Non-ketotic hyperglycinaemia: Molecular lesion, diagnosis and pathophysiology

K. Tada, Shigeo Kure

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66 Citations (Scopus)


Non-ketotic hyperglycinaemia (NKH) is a well-recognized metabolic cause of life-threatening illness in the neonate. The fundamental defect is in the glycine cleavage system, which consists of four protein components. Our study revealed that the majority of NKH patients had a specific defect in P-protein (glycine decarboxylase). The primary lesion of NKH at gene level was investigated, using cDNA encoding human glycine decarboxylase. A three-base deletion resulting in deletion of Phe756 was found in a Japanese patient with NKH. The majority of NKH patients in Finland, where there is a high incidence of NKH, were found to be due to a common mutation, a point mutation resulting in the amino acid substitution of Ile564 for Ser564. Prenatal diagnosis is feasible by determining the activity of the glycine cleavage system and is also possible by DNA analysis. Recent findings suggest that a high concentration of glycine in the brain may contribute to the pathophysiology of NKH by overactivating N-methyl-d-aspartate receptors allosterically, which may result in intracellular calcium accumulation, DNA fragmentation and neuronal death. These provide the possibility that early treatment with N-methyl-d-aspartate receptor antagonist may prevent brain damage in NKH.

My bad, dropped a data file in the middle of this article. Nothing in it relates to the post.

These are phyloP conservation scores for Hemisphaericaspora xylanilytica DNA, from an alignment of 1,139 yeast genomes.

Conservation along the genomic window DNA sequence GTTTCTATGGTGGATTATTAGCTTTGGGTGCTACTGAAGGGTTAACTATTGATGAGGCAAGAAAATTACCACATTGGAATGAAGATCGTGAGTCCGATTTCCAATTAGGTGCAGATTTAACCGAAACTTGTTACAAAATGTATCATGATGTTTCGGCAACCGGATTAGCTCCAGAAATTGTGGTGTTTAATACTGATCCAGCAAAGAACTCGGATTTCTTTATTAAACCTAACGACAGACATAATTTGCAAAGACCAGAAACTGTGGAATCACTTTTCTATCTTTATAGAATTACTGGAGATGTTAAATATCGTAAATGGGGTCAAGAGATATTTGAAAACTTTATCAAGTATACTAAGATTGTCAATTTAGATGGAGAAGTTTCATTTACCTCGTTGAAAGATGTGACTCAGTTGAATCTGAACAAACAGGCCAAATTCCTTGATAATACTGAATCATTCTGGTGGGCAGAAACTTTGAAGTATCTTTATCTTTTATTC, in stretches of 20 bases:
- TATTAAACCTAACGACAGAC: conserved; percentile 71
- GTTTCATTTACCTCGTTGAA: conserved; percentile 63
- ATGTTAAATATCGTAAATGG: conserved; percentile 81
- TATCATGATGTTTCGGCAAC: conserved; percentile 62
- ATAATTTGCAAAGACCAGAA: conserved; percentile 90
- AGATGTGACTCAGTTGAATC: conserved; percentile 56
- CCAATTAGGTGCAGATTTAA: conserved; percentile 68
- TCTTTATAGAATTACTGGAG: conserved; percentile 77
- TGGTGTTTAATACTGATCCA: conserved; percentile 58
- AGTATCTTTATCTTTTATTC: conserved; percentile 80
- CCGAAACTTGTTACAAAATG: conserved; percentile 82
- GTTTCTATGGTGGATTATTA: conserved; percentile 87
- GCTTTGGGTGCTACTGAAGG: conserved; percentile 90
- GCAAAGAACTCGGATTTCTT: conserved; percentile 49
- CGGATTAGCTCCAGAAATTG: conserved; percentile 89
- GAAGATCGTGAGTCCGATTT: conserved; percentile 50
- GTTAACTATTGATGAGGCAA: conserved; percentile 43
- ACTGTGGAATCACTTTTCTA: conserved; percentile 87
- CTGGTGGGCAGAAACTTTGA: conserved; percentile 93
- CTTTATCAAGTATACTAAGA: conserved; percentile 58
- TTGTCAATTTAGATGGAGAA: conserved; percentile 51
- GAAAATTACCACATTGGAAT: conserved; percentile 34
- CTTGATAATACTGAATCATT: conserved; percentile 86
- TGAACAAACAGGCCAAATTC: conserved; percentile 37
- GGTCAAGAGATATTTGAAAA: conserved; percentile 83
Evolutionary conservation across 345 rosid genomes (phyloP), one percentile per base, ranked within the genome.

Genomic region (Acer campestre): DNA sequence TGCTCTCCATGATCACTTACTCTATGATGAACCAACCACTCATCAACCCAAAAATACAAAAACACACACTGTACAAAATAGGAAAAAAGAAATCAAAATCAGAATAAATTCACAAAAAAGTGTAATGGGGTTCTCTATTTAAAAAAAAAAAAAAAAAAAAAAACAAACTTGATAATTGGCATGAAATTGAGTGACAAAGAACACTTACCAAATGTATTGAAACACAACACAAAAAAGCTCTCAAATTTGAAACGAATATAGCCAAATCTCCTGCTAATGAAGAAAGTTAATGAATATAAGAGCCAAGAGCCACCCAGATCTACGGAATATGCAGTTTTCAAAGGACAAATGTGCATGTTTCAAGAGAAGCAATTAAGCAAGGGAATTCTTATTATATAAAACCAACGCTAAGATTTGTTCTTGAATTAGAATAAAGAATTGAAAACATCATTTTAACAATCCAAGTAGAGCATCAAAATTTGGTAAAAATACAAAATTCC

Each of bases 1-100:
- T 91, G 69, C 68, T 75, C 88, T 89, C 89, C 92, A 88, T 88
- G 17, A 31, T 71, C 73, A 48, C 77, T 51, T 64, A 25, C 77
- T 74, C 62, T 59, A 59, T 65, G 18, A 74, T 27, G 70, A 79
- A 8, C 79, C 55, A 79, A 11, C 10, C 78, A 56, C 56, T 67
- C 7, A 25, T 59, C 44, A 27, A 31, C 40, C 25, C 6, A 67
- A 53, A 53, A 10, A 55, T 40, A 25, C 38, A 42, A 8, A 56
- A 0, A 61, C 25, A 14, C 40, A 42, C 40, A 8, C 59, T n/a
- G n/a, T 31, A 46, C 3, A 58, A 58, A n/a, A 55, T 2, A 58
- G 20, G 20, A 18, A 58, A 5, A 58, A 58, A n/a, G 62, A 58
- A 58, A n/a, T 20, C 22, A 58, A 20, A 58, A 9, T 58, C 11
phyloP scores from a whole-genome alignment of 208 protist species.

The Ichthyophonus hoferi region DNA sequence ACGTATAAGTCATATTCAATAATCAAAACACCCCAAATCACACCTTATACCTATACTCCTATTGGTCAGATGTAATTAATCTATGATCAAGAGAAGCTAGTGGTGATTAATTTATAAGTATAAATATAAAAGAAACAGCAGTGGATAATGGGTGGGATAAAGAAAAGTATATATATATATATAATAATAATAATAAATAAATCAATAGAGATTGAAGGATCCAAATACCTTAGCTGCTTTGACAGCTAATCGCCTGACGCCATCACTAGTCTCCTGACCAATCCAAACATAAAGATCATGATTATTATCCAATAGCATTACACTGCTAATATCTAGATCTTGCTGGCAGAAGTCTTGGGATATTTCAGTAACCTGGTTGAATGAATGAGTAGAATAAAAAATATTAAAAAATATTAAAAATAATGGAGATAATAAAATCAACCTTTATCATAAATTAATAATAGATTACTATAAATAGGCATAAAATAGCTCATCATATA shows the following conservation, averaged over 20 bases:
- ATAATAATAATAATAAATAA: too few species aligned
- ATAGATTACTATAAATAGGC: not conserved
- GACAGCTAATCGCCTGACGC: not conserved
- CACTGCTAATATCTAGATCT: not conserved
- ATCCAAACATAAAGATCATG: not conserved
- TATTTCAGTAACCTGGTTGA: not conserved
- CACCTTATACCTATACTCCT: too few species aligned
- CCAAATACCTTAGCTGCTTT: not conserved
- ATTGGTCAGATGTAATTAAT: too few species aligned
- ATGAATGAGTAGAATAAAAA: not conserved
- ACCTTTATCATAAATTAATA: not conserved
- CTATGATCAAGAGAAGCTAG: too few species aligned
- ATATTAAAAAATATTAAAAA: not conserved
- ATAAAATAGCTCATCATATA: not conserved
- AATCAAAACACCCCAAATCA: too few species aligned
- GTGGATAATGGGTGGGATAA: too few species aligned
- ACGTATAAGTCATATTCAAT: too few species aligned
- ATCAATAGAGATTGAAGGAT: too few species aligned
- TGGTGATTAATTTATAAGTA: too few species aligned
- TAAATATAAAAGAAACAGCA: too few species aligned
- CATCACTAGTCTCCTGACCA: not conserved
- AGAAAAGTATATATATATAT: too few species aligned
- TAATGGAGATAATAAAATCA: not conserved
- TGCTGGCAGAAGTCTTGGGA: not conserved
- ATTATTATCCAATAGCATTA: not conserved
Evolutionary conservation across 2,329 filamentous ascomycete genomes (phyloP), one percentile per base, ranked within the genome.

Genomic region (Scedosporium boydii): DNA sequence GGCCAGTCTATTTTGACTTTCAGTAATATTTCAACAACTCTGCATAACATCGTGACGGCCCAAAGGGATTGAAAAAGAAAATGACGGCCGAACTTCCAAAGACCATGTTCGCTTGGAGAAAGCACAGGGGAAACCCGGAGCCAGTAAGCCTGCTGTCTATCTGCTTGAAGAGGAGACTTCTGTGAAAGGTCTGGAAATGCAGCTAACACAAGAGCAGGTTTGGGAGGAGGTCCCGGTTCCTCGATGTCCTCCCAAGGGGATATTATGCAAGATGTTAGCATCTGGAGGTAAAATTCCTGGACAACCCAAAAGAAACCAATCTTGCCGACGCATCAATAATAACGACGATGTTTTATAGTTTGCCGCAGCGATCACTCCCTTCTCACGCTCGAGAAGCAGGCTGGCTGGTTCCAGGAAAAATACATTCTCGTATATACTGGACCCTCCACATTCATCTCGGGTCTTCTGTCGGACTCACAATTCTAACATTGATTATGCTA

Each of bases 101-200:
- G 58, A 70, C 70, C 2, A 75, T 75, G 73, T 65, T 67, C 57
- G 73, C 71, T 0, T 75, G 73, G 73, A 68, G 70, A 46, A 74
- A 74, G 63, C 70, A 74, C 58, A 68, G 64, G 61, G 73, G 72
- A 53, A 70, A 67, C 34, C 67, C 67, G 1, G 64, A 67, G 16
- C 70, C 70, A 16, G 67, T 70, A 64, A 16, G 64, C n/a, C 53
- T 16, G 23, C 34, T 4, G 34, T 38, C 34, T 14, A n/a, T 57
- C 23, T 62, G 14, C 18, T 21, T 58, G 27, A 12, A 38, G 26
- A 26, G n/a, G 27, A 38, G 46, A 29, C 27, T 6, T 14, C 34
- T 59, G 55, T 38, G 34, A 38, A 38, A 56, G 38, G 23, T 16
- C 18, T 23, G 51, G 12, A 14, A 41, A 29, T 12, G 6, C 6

Original languageEnglish
Pages (from-to)691-703
Number of pages13
JournalJournal of Inherited Metabolic Disease
Issue number4
Publication statusPublished - 1993 Jul 1

ASJC Scopus subject areas

  • Genetics(clinical)
  • Genetics
  • Endocrinology


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